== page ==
Sign Language

In the world of a deaf person, sign language is typically the only way they have of conversing with the world around them. Although many deaf people do learn to speak, they still cannot hear the answers to their questions, laugh at a joke, or hold a conversation unless someone knows signing or is around to interpret for them.

American Sign Language, along with its many cousins in other parts of the world, plays a large part in helping the deaf lead normal lives in a 'hearing' environment. The simple act of learning the sign language alphabet can mean the difference between confusion and understanding.

Just as important as learning the ABC's of signing, other hand symbols play a role in deciphering a word or a phrases meaning. Some words cannot be understood unless they go beyond spelling them out.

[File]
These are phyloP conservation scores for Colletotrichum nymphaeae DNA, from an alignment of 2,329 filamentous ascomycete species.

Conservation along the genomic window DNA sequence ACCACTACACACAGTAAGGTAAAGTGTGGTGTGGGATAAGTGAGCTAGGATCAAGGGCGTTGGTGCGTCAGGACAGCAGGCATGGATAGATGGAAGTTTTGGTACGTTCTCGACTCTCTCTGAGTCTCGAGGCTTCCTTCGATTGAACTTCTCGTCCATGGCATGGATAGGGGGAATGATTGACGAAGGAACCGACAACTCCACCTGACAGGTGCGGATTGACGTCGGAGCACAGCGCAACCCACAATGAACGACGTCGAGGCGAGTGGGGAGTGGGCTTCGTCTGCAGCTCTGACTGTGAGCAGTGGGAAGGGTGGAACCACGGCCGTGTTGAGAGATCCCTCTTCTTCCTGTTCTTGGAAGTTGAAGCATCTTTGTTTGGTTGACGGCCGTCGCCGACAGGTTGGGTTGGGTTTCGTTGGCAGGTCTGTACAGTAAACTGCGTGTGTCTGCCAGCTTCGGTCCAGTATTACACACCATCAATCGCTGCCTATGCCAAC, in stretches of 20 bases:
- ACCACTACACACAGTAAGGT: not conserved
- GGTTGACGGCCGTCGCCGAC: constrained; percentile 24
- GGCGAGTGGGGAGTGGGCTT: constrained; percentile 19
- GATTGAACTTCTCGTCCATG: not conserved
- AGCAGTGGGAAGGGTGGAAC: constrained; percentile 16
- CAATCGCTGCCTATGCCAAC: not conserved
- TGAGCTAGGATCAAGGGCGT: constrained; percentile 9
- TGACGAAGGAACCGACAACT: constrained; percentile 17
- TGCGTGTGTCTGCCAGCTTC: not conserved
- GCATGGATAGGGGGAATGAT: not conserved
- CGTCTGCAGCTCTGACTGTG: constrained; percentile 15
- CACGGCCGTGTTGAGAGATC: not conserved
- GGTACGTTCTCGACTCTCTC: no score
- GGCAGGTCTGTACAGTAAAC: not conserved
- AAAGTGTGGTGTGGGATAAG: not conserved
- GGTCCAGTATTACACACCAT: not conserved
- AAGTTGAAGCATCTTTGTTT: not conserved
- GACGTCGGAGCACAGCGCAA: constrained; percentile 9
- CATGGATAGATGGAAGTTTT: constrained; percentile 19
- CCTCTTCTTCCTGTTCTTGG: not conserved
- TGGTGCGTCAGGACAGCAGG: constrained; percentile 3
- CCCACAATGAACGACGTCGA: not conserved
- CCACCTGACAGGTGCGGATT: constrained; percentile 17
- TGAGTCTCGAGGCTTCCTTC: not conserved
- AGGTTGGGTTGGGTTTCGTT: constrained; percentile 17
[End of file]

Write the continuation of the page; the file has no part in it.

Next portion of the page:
Many people in the hearing world take facial expression and body language for granted. We all know that shrugging our shoulders means, I don't know. Just as we all know that if someone has their arms folded across their chests and are staring, they are probably upset.

To a deaf person, body language and facial expressions means the difference of understanding simple remarks. The deaf rely on these two concepts to grasp the meanings of what people are trying to say.

They cannot hear the words, nor can they hear the tone of voice that hearing people rely on. Only by the expression on someone's face, can a deaf person tell if a person is serious or possibly making a joke.

The best thing you can do when you are trying to communicate with the deaf is to make sure you are addressing them face on, adding expression and proper body language to your conversation. This will make the conversation flow and avoid any wrong interruptions by either party.


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